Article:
In our drought-plagued state, rain is something of a novelty; out come the coats, scarves and boots as we enthusiastically embrace the “winter season.” The ideal of rain aligns with scampering through puddles, the kids twirling under the droplets with umbrellas; curling up by the fire with a good book and a cup of coffee as the rain patters on the roof.
As lovely as these images are, El Niño brings another dimension to the winter months of December and January. Southern California hasn’t experienced El Niño since 1997; the conditions of which led to more than $30 billion in damages worldwide. This El Niño in particular is forecasted to feature the strongest storms ever recorded.
Already, we have witnessed the drastic effects of tempestuous storms on our lives in the mudslide on California 58 east of Tehachapi. On October 16, following a torrential downpour, nearly twenty feet of mud and other debris engulfed 158 vehicles. Initially, the hail and pouring rain limited visibility. The rising water level caused cars and trucks to float and drift together. When the mudslide began a mix of trucks, vehicles, and trailers (some with horses and livestock) were trapped. Some drivers chose to stay in their vehicles; others ventured into the mud, covered head to toe, and gripping their belongings. Over the next twenty-four hours 200 travelers were transported to shelters nearby, with no serious injuries. Even after the storm passed, the remnants of the mudslide took days to cleanup. The intensity and unpredictability of this occurrence may serve as a warning to take preventative measures toward protecting yourself and your assets, specifically your home.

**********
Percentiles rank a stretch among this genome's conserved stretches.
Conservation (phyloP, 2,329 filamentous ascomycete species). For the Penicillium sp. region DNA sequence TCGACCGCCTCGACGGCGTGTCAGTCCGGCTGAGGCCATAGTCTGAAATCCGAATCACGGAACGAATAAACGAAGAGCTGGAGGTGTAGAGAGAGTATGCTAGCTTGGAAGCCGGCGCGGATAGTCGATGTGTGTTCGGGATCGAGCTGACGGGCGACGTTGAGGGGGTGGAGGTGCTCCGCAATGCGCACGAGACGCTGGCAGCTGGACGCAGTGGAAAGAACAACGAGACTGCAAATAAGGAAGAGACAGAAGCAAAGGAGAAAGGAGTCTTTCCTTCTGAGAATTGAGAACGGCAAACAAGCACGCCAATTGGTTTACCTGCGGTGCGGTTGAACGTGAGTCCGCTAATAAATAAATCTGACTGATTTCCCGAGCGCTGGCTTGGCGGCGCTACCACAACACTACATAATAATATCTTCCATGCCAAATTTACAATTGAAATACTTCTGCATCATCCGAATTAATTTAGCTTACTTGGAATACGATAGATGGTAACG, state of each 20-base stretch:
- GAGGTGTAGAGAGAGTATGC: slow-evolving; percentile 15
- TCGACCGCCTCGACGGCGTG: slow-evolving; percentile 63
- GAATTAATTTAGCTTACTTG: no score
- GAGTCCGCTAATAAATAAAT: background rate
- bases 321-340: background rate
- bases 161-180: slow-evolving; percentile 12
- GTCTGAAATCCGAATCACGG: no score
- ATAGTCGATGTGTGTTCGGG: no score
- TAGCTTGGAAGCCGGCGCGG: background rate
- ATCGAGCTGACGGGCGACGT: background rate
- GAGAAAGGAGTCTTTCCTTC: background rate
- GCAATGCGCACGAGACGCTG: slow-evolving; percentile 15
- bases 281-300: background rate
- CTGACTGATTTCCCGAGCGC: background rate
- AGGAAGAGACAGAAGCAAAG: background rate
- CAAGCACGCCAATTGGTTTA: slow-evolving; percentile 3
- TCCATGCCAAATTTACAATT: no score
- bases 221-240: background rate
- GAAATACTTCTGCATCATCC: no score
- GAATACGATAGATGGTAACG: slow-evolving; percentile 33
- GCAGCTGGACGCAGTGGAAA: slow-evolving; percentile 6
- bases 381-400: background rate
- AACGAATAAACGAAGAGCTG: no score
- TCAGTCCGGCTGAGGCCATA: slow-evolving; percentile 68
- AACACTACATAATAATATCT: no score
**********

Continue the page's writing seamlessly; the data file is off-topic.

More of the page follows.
The California Department of Insurance advises California homeowners to look into protecting their property; homeowner’s insurance does not typically include flood insurance, and flood insurance must be in effect at least 30 days before it goes into effect. The Commissioner stated:
“Flood insurance may be all that stands between you and devastating financial losses…I’m concerned that the above average temperatures we have seen this fall could lull consumers into a false sense of security and that is dangerous. California has seen historic floods caused by devastating El Niño-driven storms in the 1980s and ’90s. Heed the warnings and take steps to protect yourself.”
As an auxiliary precaution, take a home inventory and document your belongings to store in a digital cloud. Scan all important documents (deed, insurance policy, etc…) into the cloud too.
Do you have questions regarding homeowner’s insurance and flood insurance? BMR wants you and your family to be as prepared and covered as El Nino storms approach. Call us at 714.838.1911 for a free quote.